Dear friends, look to Jesus now; look to Him to persevere in seeking Him. If you say, “Lord, I have prayed so long and been to church so manytimes, and I am still not saved, so I will stop using the means of grace”— you will go from bad to worse. Stop trying to persevere in your own strength. Look to Jesus for perseverance and endurance. Remember, He endured the cross to save sinners such as you and me. He now invites you to come to Him just as you are. If you do not come to Him, you are despising His endurance and His shame—and do you dare to do that? Keep pleading the Word of God; Jesus is faithful and will fulfill His own Word.

We are called to look every day to Jesus, the author and finisher of faith. So consider Him, refocus on Him, cling to Him. Meditate upon His suffering and upon His victory as the Son of God at the Father’s right hand. Let His grace strengthen you from day to day. Inspired by the example of Christ and encouraged by the accomplishment of the saints, your weariness will be banished and your faintness of mind will be dispelled. In their place, your faith, courage, and strength will be renewed, and by grace, you will walk as He walked.

Oh, to be able to say with Paul as the time of our departure draws near: “I have fought a good fight, I have finished my course, I have kept the faith; henceforth there is laid up for me a crown of righteousness, which the Lord, the righteous judge, shall give me at that day: and not to me only, but unto all them also that love his appearing” (2 Tim. 4:7-8). Then, on the last day, you will meet Him as He is, and He will say, “Well done, thou good and faithful servant…enter thou into the joy of thy lord” (Matt. 25:21). You’ve endured the race, looking to Jesus.

Jesus will then be all in all in the sin-free land of Beulah. There will be no more sin, no more temptation, no more tears or pain or cross-bearing, but only glory in Emmanuel’s land. You will forever walk as the Lord Jesus walks, enjoying Him, basking in His smile, bathing in His love, feasting in His presence. Your soul and body will be absolutely perfect. Jesus Christ will delight in you as His perfect bride, and you will be able to say to Him, “Finally Lord, I am what I always wanted to be from the moment I was born again, for now I can serve Thee with a perfect eye, a perfect body, and a perfect soul.”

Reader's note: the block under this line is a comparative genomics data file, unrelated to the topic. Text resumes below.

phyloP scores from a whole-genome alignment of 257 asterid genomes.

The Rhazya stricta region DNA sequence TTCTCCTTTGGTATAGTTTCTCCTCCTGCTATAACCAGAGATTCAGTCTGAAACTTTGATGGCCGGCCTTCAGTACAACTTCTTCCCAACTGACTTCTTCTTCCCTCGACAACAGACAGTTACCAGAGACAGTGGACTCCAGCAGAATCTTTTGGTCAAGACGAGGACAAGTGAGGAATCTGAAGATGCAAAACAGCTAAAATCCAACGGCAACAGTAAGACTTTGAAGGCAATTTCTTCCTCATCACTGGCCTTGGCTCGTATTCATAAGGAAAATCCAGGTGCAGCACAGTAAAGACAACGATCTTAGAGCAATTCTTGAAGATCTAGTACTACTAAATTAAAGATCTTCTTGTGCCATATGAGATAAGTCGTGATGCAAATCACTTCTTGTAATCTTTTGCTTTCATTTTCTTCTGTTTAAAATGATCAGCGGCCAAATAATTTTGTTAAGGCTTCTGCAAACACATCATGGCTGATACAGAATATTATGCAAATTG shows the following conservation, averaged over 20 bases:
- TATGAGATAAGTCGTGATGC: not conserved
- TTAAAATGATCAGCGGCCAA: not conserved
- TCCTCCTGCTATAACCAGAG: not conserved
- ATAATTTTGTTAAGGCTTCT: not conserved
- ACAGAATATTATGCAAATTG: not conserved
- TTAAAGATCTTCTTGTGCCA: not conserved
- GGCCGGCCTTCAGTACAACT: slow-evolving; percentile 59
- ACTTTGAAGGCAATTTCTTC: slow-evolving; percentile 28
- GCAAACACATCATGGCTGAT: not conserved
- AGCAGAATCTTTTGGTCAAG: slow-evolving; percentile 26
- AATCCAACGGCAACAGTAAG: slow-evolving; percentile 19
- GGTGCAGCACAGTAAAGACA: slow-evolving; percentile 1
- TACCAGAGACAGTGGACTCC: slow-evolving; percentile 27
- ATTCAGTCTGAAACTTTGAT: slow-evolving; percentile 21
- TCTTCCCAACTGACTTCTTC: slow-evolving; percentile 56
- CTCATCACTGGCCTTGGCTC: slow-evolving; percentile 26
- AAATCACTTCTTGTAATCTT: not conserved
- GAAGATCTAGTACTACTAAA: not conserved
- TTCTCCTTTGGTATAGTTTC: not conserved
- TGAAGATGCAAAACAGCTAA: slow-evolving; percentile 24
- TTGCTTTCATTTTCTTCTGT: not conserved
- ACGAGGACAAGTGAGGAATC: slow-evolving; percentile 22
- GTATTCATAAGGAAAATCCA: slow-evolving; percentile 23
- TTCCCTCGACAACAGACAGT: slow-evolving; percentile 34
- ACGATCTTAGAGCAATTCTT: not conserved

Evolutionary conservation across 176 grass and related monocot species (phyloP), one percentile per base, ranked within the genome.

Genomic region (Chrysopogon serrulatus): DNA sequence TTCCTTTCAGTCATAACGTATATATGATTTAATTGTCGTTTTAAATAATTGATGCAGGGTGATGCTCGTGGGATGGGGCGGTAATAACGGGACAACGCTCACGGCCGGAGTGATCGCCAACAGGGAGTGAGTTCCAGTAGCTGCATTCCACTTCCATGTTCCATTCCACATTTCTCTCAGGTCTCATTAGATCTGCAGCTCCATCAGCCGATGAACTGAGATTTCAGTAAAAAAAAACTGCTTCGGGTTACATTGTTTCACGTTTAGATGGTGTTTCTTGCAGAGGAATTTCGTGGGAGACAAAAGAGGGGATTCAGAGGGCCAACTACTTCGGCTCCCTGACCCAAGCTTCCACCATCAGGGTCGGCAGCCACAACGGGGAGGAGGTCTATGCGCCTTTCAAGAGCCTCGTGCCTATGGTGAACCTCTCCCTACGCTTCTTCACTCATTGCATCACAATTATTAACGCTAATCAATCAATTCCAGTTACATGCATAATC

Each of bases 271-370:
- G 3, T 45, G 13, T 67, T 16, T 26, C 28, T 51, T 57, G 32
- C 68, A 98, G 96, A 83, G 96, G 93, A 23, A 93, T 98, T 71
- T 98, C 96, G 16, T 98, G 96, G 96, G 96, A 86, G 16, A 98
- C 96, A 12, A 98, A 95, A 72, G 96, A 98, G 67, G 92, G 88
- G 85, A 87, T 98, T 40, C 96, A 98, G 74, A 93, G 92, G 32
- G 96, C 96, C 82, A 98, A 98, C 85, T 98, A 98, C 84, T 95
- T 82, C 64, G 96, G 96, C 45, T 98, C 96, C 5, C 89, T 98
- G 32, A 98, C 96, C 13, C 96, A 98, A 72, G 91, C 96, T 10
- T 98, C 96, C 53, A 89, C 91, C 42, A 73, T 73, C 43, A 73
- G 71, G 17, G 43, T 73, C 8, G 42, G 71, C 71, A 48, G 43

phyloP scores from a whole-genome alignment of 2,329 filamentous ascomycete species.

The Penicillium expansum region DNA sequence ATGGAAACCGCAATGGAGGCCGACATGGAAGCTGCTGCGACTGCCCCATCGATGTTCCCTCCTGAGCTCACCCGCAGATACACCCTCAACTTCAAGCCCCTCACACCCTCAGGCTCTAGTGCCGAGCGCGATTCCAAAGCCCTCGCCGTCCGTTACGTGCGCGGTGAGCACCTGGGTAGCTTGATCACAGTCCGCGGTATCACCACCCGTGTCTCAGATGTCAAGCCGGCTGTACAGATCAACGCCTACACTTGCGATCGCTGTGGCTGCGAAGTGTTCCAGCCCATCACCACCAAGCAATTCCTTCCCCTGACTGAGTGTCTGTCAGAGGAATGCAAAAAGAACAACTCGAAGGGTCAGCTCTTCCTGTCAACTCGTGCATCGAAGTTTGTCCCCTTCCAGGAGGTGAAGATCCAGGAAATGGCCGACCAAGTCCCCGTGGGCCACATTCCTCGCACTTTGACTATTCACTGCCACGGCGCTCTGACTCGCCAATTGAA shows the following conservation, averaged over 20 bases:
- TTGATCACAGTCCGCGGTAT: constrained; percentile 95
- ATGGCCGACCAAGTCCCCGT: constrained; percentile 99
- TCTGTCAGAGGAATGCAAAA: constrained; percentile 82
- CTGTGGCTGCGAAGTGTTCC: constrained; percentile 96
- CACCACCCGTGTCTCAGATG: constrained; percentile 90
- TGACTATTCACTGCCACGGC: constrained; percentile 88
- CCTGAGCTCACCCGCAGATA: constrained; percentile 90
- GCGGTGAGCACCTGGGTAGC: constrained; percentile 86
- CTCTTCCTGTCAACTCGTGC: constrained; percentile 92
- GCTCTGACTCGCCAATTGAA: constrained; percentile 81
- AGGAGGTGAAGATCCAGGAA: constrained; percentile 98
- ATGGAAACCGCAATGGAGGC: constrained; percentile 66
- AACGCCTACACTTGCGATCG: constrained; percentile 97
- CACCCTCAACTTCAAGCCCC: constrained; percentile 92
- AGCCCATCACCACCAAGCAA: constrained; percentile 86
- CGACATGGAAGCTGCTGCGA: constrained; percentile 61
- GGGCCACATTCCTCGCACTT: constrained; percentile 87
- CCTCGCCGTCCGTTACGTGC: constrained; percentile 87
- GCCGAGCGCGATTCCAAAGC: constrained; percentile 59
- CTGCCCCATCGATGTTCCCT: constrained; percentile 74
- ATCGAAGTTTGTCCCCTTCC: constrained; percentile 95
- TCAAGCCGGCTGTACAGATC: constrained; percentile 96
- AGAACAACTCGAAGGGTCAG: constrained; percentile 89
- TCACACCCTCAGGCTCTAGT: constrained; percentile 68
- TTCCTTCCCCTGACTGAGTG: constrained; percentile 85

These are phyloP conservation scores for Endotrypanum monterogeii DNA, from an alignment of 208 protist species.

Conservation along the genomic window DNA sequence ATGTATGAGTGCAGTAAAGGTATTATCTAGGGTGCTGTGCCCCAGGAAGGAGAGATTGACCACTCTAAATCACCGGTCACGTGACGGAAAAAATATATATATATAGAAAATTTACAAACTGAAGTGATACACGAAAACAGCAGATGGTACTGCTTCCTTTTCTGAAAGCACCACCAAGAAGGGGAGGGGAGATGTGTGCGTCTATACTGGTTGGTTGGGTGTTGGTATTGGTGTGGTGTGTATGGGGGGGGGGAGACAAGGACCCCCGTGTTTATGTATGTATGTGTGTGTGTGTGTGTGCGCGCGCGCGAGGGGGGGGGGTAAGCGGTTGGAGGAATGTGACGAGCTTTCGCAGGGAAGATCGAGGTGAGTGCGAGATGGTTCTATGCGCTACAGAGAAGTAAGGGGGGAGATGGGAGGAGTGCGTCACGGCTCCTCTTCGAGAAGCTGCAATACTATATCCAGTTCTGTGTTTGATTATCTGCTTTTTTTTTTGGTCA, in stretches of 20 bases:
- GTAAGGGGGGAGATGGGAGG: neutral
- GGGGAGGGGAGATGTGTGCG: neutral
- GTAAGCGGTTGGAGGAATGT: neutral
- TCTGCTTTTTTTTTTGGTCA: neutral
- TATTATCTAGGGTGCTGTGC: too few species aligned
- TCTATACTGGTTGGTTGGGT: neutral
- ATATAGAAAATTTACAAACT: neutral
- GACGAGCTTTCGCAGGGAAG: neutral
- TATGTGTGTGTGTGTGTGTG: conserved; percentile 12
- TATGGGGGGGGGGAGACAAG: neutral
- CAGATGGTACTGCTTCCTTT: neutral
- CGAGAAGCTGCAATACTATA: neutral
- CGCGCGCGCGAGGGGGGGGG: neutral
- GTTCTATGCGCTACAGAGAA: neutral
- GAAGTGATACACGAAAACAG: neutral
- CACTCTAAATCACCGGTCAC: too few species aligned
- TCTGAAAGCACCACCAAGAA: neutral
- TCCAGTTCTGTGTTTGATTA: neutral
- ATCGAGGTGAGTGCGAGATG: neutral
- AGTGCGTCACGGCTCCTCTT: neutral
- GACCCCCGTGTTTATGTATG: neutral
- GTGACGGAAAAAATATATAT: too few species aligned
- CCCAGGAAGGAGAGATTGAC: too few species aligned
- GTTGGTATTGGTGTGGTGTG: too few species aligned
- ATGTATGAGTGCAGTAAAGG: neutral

When former President Gerald Ford was buried in his hometown of Grand Rapids last week, the newspapers were filled with pictures of some of the tens of thousands of people that lined the streets and paid their last respects. The most common sign they displayed said simply, “Welcome home!” That, dear believer, is what your Savior will one day say to you. “Welcome home. Welcome to the eternal joy set before you—the joy of walking perfectly as Jesus walked, eternity without end.”

I close with a prayer of John Calvin: “Grant, almighty God, that as Thou art graciously pleased daily to set before us Thy certain and sure will, we may open our eyes and ears and raise all our thoughts to that which not only reveals to us what is right, but also confirms us in a sound mind, so that we may go on in the race of true religion and never turn aside, whatever Satan and his demons may devise against us; but that we may stand firm and persevere, until, having finished our warfare, we shall at length come unto that blessed rest which has been prepared for us in heaven by Jesus Christ our Lord. Amen.

Excerpt from
Walking as He Walked
By Joel Beeke

Walking as He Walked (Beeke) (475 in Stock)

MSRP: $9.00 $4.00


Every Christian yearns to be more Christ-like. This book addresses how we can be more conformed to the image of Christ (Rom. 8:29) in four of the most difficult areas of the Christian life: cross-bearing, office-bearing, sorrow, and endurance.

Table of Contents:

1. Jesus’ Crossbearing and Ours

2. Jesus’ Office-bearing and Ours

3. Jesus’ Tears and Ours

4. Jesus’ Endurance and Ours



Joel R. Beeke (PhD, Westminster Seminary) is president and professor of systematic theology and homiletics at Puritan Reformed Theological Seminary; a pastor of the Heritage Reformed Congregation in Grand Rapids, Michigan; editor of Banner of Sovereign Grace Truth; editorial director of Reformation Heritage Books; and a prolific author.



“A Christ-centered tour de force which gets us into Christ’s servant heart and asks the pointed questions of what that means for us who are in union with Him. Deeply and affectionately pastoral, Dr. Beeke gives us a magisterial example of puritan-infused, preached prose that is as fresh as the air we breath. Like the puritan Richard Sibbes, know to his contemporaries as ‘the sweet dropper’ Dr. Beeke has a similar touch, presenting to us the confidence, richness, depth, and encouragement of the gospel.” – Maurice Roberts